Manueline work of first quarter of XVI century includes the vaulting attributed to Boitaca and the throne dating from 1513 crowned with decoration alluding to the Portuguese geographical discoveries. King Manuel I also commissioned the rebuilding of royal tombs of King Afonso Henriques I and his son King Sancho I. Both tombs are Renaissance in style and are fruit of the work of Nicolas Chanterenne. The bodies of Afonso Henriques and Sancho I the first two kings of Portugal rest in elegant funerary chests in the chancel. There were neither Television and radio nor newspapers in the time King Manuel. But he well understood that a lot of pilgrims to Santiago de Compostela will visit this place and they will be deeply impressed with such magnificent Royal Tombs. And he also understood that the pilgrims will spread rumors about these luxurious tombs and magnanimity of Portuguese King and his Kingdom through all Christian World. Yes, he was the great national leader! The high altar with these Royal tombs became the National Pantheon. The facade of the monastery combines Romanesque structural elements with XVIth-century decoration around the main doorway. The Triumphal Arch in front of the church entrance dates from the 19th century. Behind the monastery buildings is the lovely Manga Garden which used to be the Monastery’s bath. Formerly known as the Manga Fountain, it formed the centerpiece of one of the 3 cloisters of the monastery. The XVIth century Cloister of Silence is Manueline in style and has four bas-reliefs with scenes of Christ’s Passion by Nicola de Chanterenne. And here is the pulpit made by Nicola de Chanterenne in 1521.

    Non commercial photo without flashlight and tripod is allowed.

    Mon. - Sat.: 9 a.m. – 12:30 – 5 p.m.
    Sun.: 4 – 5:30 p.m.
    Public holidays: mornings only.
    Free entry
    To visit the Sacristy, Chapter House, Cloisters and Exhibition:
    Ordinary ticket: € 2.50
    Age 65 & over, & students: € 1.50
    For school visits, permission must be obtained in advance from the Church.

    Related to:
    • Religious Travel
    • Historical Travel
    • Arts and Culture

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    Mosteiro de Santa Cruz. Interiors.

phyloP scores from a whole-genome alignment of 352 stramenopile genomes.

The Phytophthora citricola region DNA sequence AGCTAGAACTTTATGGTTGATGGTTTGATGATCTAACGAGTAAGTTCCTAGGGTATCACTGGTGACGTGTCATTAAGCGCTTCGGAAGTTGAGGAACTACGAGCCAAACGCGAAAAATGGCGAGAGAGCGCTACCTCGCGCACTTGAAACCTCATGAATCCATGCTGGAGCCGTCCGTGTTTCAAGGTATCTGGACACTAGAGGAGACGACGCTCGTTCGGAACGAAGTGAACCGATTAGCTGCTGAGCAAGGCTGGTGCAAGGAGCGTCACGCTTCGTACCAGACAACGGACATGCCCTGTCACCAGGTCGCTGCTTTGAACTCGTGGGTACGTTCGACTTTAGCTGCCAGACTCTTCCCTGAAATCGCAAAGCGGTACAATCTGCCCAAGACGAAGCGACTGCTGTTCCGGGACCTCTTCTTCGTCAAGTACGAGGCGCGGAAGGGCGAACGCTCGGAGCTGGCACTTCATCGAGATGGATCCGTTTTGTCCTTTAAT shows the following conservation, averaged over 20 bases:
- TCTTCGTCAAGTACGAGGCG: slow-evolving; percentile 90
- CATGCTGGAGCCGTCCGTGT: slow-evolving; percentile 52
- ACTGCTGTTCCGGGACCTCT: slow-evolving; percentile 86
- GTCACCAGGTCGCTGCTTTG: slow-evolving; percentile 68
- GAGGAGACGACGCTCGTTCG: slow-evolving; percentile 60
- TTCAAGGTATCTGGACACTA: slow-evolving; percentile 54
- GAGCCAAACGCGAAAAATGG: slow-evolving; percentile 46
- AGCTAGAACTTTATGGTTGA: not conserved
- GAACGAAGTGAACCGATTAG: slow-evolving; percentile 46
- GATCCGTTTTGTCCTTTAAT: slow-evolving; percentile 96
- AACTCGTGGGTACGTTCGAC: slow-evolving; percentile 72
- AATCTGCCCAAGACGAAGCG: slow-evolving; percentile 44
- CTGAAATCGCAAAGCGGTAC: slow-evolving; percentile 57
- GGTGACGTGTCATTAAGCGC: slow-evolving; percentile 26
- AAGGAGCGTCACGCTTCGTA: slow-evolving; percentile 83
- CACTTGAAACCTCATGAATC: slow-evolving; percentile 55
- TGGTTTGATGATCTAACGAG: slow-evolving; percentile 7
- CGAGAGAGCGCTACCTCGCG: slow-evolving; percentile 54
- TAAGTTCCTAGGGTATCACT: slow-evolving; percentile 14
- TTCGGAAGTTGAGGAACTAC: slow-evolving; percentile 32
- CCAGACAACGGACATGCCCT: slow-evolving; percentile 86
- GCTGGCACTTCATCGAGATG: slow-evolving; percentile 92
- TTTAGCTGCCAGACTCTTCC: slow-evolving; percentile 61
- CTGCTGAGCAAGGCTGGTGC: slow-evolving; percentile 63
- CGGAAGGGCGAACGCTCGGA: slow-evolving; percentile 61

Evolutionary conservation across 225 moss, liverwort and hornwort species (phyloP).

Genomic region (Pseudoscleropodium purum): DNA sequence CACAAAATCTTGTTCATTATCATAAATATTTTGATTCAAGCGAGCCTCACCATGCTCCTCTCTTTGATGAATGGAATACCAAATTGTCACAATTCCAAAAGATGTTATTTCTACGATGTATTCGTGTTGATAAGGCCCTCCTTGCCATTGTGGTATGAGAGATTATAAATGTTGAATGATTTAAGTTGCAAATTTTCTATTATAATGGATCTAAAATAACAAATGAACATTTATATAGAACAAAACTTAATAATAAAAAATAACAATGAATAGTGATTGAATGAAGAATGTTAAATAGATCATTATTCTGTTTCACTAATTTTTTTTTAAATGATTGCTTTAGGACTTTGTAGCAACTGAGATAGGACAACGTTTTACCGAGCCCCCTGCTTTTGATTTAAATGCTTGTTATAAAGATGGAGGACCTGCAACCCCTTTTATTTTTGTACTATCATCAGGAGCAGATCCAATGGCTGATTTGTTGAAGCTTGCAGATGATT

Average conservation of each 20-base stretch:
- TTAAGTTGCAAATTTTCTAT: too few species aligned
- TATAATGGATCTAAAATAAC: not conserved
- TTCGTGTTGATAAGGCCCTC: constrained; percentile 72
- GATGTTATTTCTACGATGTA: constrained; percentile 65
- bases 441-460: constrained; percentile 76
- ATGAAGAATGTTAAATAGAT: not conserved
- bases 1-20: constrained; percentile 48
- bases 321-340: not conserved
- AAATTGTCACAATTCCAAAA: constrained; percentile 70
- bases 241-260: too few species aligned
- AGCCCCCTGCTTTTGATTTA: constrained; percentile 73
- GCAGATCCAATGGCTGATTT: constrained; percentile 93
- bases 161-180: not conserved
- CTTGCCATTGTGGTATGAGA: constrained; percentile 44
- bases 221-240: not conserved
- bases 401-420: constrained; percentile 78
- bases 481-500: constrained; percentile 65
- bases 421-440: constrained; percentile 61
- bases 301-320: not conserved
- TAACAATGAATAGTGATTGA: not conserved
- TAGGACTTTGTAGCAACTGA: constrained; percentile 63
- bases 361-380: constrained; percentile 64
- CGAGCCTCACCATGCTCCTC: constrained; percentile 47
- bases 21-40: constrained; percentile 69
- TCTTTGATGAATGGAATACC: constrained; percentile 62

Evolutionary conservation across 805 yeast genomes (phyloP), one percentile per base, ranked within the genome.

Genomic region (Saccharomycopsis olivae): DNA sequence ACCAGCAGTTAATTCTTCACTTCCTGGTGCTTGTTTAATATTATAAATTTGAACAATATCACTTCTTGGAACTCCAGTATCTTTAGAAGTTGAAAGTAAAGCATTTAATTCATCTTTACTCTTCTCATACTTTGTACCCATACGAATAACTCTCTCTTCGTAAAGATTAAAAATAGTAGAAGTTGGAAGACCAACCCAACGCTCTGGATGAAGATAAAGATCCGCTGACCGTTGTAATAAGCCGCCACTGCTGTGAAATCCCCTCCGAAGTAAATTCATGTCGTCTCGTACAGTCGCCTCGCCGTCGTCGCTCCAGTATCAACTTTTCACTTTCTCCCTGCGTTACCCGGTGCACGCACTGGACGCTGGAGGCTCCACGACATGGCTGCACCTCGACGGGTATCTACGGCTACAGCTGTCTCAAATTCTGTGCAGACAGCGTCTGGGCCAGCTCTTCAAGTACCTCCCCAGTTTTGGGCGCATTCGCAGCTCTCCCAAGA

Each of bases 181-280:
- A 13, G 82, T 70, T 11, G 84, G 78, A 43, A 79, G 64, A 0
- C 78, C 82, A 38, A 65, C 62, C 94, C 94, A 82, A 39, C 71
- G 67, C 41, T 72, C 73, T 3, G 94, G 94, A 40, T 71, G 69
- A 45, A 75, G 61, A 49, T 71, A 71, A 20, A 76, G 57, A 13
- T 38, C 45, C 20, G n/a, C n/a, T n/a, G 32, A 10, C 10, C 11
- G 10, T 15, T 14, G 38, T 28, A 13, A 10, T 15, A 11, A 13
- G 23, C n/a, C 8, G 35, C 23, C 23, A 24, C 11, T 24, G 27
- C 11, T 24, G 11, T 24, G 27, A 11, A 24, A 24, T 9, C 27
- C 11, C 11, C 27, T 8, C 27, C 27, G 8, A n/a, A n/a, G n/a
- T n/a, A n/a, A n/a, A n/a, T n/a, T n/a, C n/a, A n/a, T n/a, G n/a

by Oleg_D. Updated May 1, 2013

    2.5 out of 5 starsHelpfulness

    4 more images

    The monastery was founded in 1131 under the patronage of Dom Afonso Henriques the first King of Portugal and actual Father of nation. He granted that monastery to the order of Augustinian Canons. Among famous scholars of the monastery school was Saint Anthony of Lisbon better known to public as Saint Antonio of Padua, who joined the Grey Friars (Franciscan Order) at Coimbra. The Romanesque church was designed by the French master builder Robert. Unfortunately monastery was decaying step by step due to human negligence. Things changed totally in beginning of XVI century. King Manuel I being the wise ruler quite understood that his kingdom and nation urgently needed the national symbols. That’s why he decided to spend a lot of money received as the rewards for Portuguese geographical discoveries and colonial policy to restore that monastery.
    Manueline work of first quarter of XVI century includes the vaulting attributed to Boitaca and the throne dating from 1513 crowned with decoration alluding to the Portuguese geographical discoveries. King Manuel I also commissioned the rebuilding of royal tombs of King Afonso Henriques I and his son King Sancho I. Both tombs are Renaissance in style and are fruit of the work of Nicolas Chanterenne. The bodies of Afonso Henriques and Sancho I the first two kings of Portugal rest in elegant funerary chests in the chancel. There were neither Television and radio nor newspapers in the time King Manuel. But he well understood that a lot of pilgrims to Santiago de Compostela will visit this place and they will be deeply impressed with such magnificent Royal Tombs. And he also understood that the pilgrims will spread rumors about these luxurious tombs and magnanimity of Portuguese King and his Kingdom through all Christian World. Yes, he was the great national leader! The high altar with these Royal tombs became the National Pantheon. The facade of the monastery combines Romanesque structural elements with XVIth-century decoration around the main doorway. The Triumphal Arch in front of the church entrance dates from the 19th century. Behind the monastery buildings is the lovely Manga Garden which used to be the Monastery’s bath. Formerly known as the Manga Fountain, it formed the centerpiece of one of the 3 cloisters of the monastery. The XVIth century Cloister of Silence is Manueline in style and has four bas-reliefs with scenes of Christ’s Passion by Nicola de Chanterenne.